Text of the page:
Dear California Public Utilities Commissioners:
We the undersigned, enthusiastically support the City of Santa Rosa’s efforts to improve the safety of pedestrians and bicyclists crossing the Sonoma Marin Area Rail Transit (SMART) right-of-way at Jennings Avenue. An at-grade crossing at Jennings Avenue will improve public safety and provide a convenient way for pedestrians and cyclists to cross the SMART tracks. The people who stand to benefit most from the at-grade crossing include children walking to Helen Lehman Elementary School, as well as people walking to work, shopping and the transit hub located at Coddingtown Mall.
Without an at-grade crossing at Jennings Avenue, residents and students are required to travel approximately 1/2 mile to the north to cross the tracks at Guerneville Road, then approximately 1/2 mile back on the opposite side of the tracks, only to reach their original starting point (opposite side of the tracks) at Jennings Avenue. This means that on average, a person must walk 20 minutes out of his/her way if trying to reach a destination on the opposite side of the tracks at Jennings Avenue, including elementary age students travelling to/from school. This situation presents a significant deterrent to walking and biking for local trips.
It’s important to note that this proposal comes at a time when the Federal Government and the State of California are making great strides to reduce our nation’s carbon footprint and reliance on fossil fuels, as well as implementing policies and programs intended to encourage active lifestyles and improve public health, not the other way around. The California Public Utilities Commission itself has adopted the vision to “better the lives of all Californians through recognized leadership in innovative communications, energy, transportation, and water policies and regulation.” Among several other benefits, a pedestrian and bicycle friendly environment betters the lives of Californians through improved air quality, decreased traffic congestion, improved public health, and access to affordable and equitable transportation options.
Additionally, while it’s true that at-grade rail crossings do present some inherent risk to pedestrians, the more notable danger to local residents is the crossing of North Dutton Avenue and the fact that cyclists are legally obligated to ride on Guerneville Road, which is a very high volume, high speed, four-lane arterial. People are far more likely to die crossing the street or being struck by a vehicle than crossing train tracks using an at-grade crossing, particularly when active protection is in place to prevent unsafe crossings, including automatic warning devices such as flashing lights, warning tones, and boom gates. Plus, train speeds will be low at the at-grade crossing, as trains will be either be pulling in or leaving the station located only approximately 300 yards to the north.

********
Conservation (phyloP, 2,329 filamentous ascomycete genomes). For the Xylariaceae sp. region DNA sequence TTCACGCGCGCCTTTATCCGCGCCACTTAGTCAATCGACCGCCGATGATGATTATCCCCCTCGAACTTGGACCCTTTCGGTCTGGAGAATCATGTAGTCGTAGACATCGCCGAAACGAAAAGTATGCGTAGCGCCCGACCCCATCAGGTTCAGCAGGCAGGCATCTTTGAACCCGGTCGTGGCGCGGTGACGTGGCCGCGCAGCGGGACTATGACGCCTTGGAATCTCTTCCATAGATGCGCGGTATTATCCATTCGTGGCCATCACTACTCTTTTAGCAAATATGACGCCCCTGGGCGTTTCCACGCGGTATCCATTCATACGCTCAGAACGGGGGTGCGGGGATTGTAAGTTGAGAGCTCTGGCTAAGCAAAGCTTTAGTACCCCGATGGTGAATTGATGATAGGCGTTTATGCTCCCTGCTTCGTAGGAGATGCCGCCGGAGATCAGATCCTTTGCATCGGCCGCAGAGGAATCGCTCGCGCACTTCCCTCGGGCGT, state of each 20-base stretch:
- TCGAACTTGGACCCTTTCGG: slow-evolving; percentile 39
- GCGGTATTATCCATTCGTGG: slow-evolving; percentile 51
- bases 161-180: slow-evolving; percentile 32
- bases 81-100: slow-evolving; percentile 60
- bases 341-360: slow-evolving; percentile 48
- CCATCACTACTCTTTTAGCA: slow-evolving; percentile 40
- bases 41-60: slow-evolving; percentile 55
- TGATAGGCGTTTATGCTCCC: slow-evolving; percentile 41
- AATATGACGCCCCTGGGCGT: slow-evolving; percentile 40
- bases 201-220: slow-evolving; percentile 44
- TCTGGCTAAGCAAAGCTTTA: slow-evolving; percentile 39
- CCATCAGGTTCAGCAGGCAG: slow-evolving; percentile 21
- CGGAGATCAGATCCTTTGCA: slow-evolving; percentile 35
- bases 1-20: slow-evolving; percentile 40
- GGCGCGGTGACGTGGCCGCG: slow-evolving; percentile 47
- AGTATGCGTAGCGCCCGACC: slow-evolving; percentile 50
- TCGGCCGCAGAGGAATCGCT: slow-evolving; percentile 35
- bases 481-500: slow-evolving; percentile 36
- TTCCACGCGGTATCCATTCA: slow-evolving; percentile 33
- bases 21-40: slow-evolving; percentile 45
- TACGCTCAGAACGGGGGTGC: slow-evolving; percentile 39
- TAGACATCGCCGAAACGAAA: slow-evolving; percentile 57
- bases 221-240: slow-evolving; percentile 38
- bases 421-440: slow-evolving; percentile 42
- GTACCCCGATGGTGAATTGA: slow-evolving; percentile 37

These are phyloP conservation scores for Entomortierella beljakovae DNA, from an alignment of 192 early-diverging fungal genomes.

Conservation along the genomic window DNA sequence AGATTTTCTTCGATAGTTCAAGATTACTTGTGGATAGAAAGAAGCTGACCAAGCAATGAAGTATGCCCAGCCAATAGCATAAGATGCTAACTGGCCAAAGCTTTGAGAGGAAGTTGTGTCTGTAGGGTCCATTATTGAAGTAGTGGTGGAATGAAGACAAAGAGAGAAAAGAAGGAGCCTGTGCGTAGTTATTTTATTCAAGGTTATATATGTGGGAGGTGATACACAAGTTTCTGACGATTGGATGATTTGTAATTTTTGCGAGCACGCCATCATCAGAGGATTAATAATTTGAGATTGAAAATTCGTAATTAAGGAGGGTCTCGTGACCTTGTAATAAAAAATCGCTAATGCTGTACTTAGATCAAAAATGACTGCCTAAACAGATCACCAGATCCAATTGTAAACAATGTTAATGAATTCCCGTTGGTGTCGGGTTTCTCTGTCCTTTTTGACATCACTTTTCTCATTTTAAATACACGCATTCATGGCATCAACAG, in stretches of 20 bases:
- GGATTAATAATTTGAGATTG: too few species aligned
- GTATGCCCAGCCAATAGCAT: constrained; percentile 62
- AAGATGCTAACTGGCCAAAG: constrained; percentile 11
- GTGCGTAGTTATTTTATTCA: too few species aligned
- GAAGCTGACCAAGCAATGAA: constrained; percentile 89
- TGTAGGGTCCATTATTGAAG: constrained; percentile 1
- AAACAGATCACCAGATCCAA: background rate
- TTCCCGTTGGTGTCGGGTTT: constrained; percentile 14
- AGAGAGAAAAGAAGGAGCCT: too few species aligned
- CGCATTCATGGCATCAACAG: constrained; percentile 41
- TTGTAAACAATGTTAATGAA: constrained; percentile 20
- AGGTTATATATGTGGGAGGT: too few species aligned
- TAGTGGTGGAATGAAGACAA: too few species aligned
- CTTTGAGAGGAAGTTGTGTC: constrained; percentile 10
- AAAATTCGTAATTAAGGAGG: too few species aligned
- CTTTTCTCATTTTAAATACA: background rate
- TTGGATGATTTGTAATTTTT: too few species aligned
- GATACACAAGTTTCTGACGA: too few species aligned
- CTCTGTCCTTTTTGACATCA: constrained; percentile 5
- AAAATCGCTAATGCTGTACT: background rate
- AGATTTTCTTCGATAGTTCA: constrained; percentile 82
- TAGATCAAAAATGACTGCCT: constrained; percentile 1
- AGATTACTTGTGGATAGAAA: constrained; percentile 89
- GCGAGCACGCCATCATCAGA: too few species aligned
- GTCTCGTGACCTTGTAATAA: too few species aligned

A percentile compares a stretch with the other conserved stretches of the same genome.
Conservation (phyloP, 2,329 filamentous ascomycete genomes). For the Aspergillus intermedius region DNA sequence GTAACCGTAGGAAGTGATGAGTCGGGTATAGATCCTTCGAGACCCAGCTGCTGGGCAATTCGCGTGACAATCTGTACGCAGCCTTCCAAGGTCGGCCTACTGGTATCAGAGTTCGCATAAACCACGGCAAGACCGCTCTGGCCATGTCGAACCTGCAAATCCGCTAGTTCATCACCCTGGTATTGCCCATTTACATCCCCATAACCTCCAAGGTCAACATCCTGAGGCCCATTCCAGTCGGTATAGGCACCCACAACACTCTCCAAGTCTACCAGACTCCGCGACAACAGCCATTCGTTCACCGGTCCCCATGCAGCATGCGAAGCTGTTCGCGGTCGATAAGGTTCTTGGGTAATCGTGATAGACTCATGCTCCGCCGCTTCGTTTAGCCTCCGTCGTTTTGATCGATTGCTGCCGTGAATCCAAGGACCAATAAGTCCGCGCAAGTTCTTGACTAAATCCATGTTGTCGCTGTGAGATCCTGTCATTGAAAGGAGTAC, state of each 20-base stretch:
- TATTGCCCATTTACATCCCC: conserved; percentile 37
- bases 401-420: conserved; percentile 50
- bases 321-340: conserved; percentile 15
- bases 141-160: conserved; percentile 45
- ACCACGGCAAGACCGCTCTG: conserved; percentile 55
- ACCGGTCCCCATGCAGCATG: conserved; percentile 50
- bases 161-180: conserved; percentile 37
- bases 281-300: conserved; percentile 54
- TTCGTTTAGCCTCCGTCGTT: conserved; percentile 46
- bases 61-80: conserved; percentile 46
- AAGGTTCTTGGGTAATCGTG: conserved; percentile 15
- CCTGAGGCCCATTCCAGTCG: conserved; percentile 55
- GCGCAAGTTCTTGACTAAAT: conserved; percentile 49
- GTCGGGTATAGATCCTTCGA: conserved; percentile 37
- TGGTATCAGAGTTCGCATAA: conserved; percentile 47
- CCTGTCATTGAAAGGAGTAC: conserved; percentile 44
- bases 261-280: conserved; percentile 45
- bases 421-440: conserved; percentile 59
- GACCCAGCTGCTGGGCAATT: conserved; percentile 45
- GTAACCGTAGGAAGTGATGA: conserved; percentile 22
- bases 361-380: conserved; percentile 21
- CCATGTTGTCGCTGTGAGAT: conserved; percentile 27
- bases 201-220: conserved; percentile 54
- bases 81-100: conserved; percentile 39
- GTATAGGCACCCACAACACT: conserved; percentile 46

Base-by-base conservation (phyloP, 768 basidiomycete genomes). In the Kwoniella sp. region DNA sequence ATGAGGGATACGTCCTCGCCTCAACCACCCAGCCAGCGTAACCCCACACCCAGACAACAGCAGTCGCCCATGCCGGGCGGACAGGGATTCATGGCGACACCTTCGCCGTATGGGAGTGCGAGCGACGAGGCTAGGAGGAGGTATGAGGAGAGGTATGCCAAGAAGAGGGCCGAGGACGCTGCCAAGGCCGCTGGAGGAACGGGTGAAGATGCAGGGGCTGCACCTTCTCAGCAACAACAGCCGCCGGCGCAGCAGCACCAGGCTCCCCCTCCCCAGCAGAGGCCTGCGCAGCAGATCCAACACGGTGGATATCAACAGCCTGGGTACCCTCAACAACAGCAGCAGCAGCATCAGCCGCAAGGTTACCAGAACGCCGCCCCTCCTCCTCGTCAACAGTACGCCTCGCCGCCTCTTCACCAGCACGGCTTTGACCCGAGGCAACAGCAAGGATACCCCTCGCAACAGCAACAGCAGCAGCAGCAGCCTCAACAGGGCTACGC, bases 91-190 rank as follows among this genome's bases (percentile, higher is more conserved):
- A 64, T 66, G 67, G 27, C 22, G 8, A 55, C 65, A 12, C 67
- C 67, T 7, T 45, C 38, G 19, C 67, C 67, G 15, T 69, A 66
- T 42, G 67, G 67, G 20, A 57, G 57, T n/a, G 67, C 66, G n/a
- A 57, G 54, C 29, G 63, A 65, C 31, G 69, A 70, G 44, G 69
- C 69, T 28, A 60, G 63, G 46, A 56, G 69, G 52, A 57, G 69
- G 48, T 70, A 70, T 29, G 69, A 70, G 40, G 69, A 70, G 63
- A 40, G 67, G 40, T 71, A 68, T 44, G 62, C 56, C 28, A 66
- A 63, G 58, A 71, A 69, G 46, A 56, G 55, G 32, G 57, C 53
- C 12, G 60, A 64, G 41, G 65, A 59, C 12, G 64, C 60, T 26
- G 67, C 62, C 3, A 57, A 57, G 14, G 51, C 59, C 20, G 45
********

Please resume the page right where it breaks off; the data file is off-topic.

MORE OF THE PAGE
According to the Federal Railroad Administration Office of Safety, there are on average 20-30 pedestrian fatalities per year in California at at-grade rail crossings. In 2012 (the most recent vehicular crash available data in the Statewide Integrated Traffic Records System), there were 702 pedestrians killed on our state’s streets; the total state highway death toll was 2,995. When looking at these comparisons, it becomes apparent that the rail crossing danger is largely perception and that the real danger exists on local high volume, high speed streets.
Furthermore, the at-grade crossing would provide east-west access for emergency vehicles. East-west access across Highway 101 is poor during peak commute hours and existing crossings north and south of the project site (College Avenue and Steele Lane) are the most congested in the City, creating the potential for delay in emergency response. Installation of break-away bollards or similar treatment at Jennings Avenue would allow police, fire and ambulance services to avoid these congested areas and reduce response times.
We fully support the vision of the City of Santa Rosa to construct this much needed project that will provide improved public safety and encourage increased use of active transportation for generations to come. We urge your Commission to grant the City’s application for an at-grade crossing at Jennings Avenue.